Friday, 31 May 2013

Climate Watch

News about the weather is no longer confined to a nattily-dressed television presenter waving a wand at a blue screen dotted with maps, place names, temperature data, and icons of the sun, moon, the stars, and droplets of rain representing the state of the day just passed and the ones to come. It is now, more frequently than ever before, one of the main stories of the day.

The media is full of Images of hurricanes and tornadoes in the U.S with more punch than the nuclear bombs dropped on Hiroshima, a freezing Easter in the UK that left a different kind of icing on the cake, an unimaginable heat wave in Brazil, the coldest winter in China’s living memory, persistent droughts in the watering holes of Africa, and the blazing bushfires in Australia, not to speak of the spate of floods, and the rollercoaster rides of the mercury across the globe.

But how well does the media report on one of the pressing global issues of our time – climate change? “Weird weather, global climate change, and the media” is the theme of the 8th World Conference of Science Journalists to be held in Helsinki, Finland, from 24-28 June this year. The conference aims to provide an opportunity to science, environment and health journalists and writers “to improve public understanding of extreme weather and climate change”.

The issue, of course, is not as much about journalists as it is about the institutions they represent. The media is not one entity and media institutions often have strong ideological or political leanings which determine the positions they take on issues and this has an impact on their news coverage as well. For example, liberal media organizations are more likely to give more weight to the human hand in climate change than conservative ones which tend to deny anthropogenic climate change.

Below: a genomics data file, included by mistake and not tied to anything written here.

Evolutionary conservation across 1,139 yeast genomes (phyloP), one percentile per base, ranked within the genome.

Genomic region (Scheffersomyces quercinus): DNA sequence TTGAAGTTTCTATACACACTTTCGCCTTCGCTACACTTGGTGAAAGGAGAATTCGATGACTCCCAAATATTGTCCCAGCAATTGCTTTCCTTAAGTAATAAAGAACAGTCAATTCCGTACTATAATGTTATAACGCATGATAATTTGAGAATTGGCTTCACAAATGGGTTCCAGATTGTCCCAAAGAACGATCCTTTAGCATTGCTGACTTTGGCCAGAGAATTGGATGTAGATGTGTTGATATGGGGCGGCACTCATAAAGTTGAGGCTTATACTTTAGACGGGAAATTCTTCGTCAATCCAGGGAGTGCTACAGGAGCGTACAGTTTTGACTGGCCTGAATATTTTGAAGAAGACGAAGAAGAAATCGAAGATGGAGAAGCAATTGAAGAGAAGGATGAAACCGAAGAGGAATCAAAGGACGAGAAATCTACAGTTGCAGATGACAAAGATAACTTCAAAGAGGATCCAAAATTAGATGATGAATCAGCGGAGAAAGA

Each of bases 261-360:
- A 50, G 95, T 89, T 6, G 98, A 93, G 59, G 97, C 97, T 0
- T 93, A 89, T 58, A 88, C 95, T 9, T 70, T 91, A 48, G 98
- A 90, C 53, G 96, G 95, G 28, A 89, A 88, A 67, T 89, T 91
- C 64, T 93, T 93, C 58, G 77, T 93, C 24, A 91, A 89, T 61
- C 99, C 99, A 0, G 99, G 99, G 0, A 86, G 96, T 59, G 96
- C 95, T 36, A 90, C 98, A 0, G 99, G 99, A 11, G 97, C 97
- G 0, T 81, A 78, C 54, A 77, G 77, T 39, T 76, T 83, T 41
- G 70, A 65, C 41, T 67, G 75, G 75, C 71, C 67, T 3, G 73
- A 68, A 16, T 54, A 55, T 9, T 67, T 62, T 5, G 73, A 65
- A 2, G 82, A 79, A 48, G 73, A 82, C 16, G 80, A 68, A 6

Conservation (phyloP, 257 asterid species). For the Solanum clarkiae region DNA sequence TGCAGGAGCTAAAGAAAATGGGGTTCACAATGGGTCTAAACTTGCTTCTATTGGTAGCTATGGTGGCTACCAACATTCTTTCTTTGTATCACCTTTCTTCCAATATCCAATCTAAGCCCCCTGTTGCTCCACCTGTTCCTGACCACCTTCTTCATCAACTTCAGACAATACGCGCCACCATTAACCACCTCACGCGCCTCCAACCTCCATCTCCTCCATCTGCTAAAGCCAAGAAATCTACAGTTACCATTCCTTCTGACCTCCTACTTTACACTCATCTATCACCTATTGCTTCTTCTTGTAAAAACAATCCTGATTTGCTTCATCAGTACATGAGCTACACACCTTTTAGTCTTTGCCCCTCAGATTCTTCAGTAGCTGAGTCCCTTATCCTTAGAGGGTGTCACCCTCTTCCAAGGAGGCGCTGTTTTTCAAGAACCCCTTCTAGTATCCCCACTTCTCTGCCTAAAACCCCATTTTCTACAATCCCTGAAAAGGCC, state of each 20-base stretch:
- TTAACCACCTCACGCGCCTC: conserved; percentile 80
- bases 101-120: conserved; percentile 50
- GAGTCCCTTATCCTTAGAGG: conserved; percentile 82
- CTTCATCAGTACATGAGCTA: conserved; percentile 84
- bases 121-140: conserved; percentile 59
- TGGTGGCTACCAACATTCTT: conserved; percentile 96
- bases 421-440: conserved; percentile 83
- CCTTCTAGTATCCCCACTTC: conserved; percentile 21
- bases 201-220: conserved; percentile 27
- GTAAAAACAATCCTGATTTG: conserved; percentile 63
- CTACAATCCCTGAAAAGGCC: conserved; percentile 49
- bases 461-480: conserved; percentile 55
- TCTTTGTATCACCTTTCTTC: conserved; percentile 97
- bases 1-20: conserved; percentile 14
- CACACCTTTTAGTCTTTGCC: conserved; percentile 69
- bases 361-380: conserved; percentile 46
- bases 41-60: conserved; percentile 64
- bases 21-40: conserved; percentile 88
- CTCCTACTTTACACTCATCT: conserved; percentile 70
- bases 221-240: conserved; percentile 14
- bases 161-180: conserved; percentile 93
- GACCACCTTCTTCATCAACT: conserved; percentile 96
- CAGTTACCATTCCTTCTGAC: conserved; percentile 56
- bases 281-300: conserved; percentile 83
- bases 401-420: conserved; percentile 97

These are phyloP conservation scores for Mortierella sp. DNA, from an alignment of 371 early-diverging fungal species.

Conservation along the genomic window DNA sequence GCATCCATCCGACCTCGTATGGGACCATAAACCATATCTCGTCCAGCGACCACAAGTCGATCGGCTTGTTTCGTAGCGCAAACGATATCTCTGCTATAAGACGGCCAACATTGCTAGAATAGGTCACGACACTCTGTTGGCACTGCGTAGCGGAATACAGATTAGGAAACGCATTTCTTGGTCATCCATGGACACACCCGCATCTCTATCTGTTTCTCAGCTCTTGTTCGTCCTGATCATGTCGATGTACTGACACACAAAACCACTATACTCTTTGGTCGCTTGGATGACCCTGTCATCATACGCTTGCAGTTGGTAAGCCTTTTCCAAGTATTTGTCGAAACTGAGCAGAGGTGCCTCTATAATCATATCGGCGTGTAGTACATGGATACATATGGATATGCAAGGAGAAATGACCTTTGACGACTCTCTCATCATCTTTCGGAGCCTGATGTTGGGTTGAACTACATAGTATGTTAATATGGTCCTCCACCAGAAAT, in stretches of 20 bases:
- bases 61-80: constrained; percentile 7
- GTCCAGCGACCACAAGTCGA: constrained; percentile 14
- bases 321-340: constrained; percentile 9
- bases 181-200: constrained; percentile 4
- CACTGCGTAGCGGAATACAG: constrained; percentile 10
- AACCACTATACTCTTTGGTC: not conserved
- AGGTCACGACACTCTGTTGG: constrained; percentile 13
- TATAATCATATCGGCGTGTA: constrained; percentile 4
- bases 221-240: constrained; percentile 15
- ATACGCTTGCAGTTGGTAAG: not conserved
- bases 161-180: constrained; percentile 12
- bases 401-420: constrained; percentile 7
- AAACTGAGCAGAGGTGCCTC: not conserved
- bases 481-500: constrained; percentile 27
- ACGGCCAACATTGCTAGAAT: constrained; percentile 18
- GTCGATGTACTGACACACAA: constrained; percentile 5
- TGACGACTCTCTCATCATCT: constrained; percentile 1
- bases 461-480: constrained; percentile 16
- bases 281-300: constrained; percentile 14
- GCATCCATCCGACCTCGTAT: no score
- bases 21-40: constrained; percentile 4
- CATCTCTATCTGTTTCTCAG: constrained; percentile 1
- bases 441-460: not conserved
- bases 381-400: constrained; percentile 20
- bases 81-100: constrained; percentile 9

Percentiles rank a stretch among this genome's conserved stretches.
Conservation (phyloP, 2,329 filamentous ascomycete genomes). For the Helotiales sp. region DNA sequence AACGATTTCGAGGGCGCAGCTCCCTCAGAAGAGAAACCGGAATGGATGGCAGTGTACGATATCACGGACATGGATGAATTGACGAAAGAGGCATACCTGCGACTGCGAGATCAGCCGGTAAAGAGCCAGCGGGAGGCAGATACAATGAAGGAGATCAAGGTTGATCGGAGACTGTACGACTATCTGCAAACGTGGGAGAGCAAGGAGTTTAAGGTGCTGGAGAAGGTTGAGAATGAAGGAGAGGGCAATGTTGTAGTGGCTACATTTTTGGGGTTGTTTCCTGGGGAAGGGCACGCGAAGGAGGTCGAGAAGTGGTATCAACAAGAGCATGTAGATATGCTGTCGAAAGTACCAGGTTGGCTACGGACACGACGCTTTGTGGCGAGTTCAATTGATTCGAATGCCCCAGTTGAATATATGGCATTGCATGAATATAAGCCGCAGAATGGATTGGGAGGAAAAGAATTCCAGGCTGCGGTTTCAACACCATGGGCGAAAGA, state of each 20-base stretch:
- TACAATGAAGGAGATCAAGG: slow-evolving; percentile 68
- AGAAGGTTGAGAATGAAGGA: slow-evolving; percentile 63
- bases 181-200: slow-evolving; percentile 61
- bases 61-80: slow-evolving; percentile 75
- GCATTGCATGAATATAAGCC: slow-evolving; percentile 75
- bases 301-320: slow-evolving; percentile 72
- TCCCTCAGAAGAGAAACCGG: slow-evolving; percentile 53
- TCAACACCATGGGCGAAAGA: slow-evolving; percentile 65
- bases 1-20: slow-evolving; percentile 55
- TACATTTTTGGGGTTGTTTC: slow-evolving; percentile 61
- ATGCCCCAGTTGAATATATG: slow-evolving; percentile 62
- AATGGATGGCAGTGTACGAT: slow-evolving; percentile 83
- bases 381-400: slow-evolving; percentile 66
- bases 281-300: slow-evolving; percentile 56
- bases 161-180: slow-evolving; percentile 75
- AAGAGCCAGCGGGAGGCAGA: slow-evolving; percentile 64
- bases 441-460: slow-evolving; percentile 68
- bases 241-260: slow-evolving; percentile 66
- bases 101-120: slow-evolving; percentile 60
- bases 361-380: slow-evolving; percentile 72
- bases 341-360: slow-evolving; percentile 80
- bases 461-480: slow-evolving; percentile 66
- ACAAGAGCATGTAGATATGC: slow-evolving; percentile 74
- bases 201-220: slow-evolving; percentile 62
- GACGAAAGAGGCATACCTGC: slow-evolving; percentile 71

Findings of a U.S-based study forthcoming in the Public Understanding of Science now show that following conservative media reduces people’s trust in scientists while using non-conservative media increases trust in scientists. The study, by Jay D. Hmielowski, Lauren Feldman, Teresa A. Myers, Anthony Leiserowitz, and Edward Maibach, shows that a decreased trust in scientists leads to a sceptical view of climate change while an increased trust in scientists allows people to be certain about climate change and its impacts. There is, therefore, a correlation between the ideology of certain media institutions and the climate change beliefs of people who follow them. Although earlier research seemed to treat “media use and trust as independent factors”, the authors say that “considering the interplay between these variables” and how they “uniquely influence atti­tudes may provide a more comprehensive understanding of why people hold particular beliefs about climate change.”

Measuring people’s beliefs on climate change is not easy but, in another article forthcoming in PUS, Australian researchers, Murni Greenhill, Zoe Leviston, Rosemary Leonard, and Iain Walker, suggest that differences in the wording on survey statements can elicit different responses. More about that in the next blog.

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